JASMIN SAVOY BROWN
If you can tell your life story to a 5 year old, how would you do it?
When I was your age, I realized I loved singing and being on stage, so I started doing it all the time! I would sing at church, school or even at the grocery store! It made me really happy, especially during some rough times like moving or saying goodbye to pets and people I loved. It still makes me happy so I make sure to do it all the time, especially when I’m sad or people around me are sad, so I can make them smile too!
-Where are you originally from? Tell us about your hometown.
I was actually born in Alameda, California, but raised in Springfield, Oregon. Springfield is a medium sized town, next to Eugene, which is the home of University of Oregon so large populations of college students live there.
For that reason, Springfield attempts to be progressive and although successful in areas such as the subject matter of theatrical productions or art shows, it is behind in other areas such as deep seeded subtle racism and a large population of drug abuse. That said, every city has its flaws and at the end of the day, I love Springfield. It is luscious and green with never ending rivers, lakes, waterfalls, hidden trails, mountains and caves. People own horses and chickens and kids spend their free time playing soccer and climbing trees. It was a beautiful place to grow up. A kid can really be a kid there.
What inspired you to be an actress?
I’ve always wanted to be an actress. For as long as I can remember, I have craved storytelling and performance and would seek out opportunities every chance I could — even in the grocery store for strangers. It wasn’t until my eighth birthday that I realized acting was a viable career. My aunt Toni and uncle Jim gave my mom and me tickets to see a touring Broadway production of “The Music Man.” A little girl around my age came on stage and blew the house away. She looked so happy. She inspired me and that was the moment I knew how I wanted to spend the rest of my life.
Do you remember your first audition and gig?
I don’t remember my first audition, but my first gig was around when I was eight and I played “girl lying on garage floor with broken arm.” I was ecstatic. The shoot was several hours and it was freezing cold. I just laid there while another actor came in, discovered me lying there, assessed the situation and applied medical care. It was one of those teacher training videos and I could not have been more proud.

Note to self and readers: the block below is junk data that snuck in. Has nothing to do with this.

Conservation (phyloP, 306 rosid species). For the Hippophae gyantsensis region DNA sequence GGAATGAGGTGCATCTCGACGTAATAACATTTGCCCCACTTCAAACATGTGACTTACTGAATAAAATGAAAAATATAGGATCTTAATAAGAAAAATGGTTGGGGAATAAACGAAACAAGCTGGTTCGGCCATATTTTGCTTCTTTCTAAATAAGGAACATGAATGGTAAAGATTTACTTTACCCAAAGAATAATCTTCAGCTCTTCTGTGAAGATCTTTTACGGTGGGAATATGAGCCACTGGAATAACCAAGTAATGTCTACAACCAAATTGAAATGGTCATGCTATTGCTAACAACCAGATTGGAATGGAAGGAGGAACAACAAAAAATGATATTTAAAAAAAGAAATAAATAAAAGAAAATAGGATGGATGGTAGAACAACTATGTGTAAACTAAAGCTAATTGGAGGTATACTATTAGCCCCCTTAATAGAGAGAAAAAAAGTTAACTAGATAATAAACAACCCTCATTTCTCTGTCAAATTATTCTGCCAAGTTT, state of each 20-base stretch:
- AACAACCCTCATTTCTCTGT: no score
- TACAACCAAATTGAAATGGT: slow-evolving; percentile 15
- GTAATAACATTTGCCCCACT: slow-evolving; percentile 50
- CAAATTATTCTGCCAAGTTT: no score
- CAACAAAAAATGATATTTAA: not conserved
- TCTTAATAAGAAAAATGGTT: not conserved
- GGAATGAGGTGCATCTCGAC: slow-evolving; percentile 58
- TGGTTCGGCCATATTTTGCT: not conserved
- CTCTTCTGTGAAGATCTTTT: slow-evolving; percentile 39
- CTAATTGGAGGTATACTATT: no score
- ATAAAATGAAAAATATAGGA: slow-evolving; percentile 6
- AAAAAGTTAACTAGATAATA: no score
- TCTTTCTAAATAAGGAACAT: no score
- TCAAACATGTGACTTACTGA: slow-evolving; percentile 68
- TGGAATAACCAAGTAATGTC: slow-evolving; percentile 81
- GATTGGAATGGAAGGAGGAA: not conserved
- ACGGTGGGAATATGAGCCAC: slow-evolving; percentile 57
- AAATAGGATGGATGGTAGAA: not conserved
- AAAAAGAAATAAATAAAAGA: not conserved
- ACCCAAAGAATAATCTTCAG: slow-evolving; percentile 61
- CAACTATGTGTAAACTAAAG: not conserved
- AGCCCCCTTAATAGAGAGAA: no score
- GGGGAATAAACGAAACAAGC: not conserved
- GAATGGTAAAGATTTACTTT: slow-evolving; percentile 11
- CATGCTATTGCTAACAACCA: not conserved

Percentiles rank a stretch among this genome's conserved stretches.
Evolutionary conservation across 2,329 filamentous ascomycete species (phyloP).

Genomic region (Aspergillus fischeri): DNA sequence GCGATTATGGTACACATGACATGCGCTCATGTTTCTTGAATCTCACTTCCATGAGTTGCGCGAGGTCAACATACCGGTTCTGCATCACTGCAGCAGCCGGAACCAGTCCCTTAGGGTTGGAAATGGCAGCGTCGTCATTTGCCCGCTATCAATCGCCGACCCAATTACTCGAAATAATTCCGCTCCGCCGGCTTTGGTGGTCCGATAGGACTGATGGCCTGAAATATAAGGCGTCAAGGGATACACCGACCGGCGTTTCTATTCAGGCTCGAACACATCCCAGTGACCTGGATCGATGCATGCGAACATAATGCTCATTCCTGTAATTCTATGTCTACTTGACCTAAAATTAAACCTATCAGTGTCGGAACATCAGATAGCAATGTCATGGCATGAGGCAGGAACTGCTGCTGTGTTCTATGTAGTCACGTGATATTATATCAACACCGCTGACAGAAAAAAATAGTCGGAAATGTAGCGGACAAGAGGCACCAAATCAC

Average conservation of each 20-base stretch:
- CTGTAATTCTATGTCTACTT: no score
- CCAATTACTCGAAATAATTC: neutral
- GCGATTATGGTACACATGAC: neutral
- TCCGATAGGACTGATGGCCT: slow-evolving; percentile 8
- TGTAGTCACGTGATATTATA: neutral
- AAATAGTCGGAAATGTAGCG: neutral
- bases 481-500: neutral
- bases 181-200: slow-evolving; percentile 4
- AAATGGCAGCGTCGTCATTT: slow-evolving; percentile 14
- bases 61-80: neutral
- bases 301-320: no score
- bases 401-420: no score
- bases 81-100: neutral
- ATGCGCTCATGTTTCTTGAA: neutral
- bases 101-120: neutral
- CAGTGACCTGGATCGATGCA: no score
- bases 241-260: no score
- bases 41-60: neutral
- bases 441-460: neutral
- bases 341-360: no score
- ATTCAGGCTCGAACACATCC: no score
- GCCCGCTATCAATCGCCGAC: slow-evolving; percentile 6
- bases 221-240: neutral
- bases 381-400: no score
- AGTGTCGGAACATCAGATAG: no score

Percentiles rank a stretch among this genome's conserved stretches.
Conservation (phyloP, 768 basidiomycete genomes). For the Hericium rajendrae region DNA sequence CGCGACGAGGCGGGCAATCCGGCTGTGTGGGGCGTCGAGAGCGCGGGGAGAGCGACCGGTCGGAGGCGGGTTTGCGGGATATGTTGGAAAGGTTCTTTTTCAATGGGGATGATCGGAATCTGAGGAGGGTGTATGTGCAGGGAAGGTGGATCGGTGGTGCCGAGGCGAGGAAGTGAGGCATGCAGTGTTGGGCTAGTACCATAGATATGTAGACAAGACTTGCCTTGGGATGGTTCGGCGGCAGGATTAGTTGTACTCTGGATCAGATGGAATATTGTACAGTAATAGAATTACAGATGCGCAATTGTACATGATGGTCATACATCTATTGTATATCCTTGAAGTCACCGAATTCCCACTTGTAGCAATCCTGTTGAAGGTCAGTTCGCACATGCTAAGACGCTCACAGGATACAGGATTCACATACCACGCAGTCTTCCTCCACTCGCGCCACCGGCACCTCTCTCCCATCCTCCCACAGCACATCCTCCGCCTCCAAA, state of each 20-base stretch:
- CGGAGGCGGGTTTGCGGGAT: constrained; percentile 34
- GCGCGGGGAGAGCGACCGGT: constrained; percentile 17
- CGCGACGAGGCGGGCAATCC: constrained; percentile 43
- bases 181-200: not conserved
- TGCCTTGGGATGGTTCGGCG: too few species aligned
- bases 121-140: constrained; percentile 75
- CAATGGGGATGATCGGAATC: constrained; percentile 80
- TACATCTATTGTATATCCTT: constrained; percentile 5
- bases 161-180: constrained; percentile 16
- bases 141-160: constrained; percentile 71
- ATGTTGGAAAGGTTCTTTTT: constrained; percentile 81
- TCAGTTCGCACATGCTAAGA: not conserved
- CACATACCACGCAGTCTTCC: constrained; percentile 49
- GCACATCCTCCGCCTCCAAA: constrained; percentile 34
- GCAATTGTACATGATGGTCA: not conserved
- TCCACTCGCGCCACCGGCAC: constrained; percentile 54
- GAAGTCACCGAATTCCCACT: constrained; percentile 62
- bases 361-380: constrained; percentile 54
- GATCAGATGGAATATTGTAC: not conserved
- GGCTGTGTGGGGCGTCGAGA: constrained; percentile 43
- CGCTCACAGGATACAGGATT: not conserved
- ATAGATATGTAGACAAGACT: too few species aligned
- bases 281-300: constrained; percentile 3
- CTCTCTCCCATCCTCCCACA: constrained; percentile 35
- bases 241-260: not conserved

Tell us more about your character Evie from The Leftovers. What are some of her characteristics that you think resonate well with you and why?
Evie’s defiance resonates with me because I share it and deeply understand it. Sometimes something will feel wrong to me but I can’t explain why. For Evie, the way the town responded to the sudden departure was wrong — she could feel in her bones that people were lying and something was not right but didn’t necessarily have proof. I understand that feeling. I understand it especially now in the wake of all of this political nonsense and the horrible things that are happening around the world. So I become defiant until I know what to say and how to move forward.
Name any memorable experience during the production of The Leftovers.
Shooting the breakfast scene with the Murphy family. That was one of the only times we were all working together and it was an absolute blast. I was pretty much on my phone the whole time, so I got to watch Regina and Kevin do their thing and then Kevin and Jovan do their thing. Regina and I shared a few side eye moments. It was simple, wonderful and so much fun.
Any actors you admire that you would love to meet and have a coffee with?
I would love to meet and have coffee with Viola Davis. I don’t know if there is any actor I respect more than her.
What do you think is the proudest moment in your career so far?
I think the proudest moment in my career so far was the moment I booked The Leftovers. I was tired, and had been working myself sick staying afloat and it was one of those moments that validated every choice I'd made up until that point. I was proud and relieved, and immediately quit my job and took a twenty hour nap.
If you’re not acting what do you usually do?
When I’m not working I’m studying, writing music and traveling!
Describe a character that you would want to portray in any of your upcoming projects and why.
I want to play someone who is in the chaos of crisis because I haven’t done that yet. I always love to play roles that challenge me and to play that truthfully sounds scary and challenging. Even more specifically, I want to play someone who is experiencing hardship due to current events such as the travel ban or the attack on women’s reproductive rights- something that is a reflection of our current world, so that when people watch, they understand the drastic nature of what is going on and how people are affected differently.
“In The Heights” with Lin-Manuel Miranda
Top 3 music in your playlist right now.
Paramore - After Laughter
Kweku Collins - Grey
Mapei - Hey Hey
Currently binge watching________
The Handmaid’s Tale and The Missing season 2.
Any advice you can give to any aspiring actors out there?
Be yourself. The desire to fit in or conform to a mold is tempting but so limiting and in the end, not fulfilling.
Name a book that you are currently reading.
I just started Neil LaBute’s play “The Way We Get By”.
If you’re going to have a book, what title would it be?
“Where the hell is the bacon? And other incessant concerns.”
-If you will be given the chance and opportunity to help a specific charity, what would it be and why?
I’m currently interested in LA’s LGBTQ Center. As a member of the LGBTQ community, I understand the need for support and community. I’ve been blessed to have that in my inner circle but not everyone is so lucky. It is my responsibility and desire to support and champion others.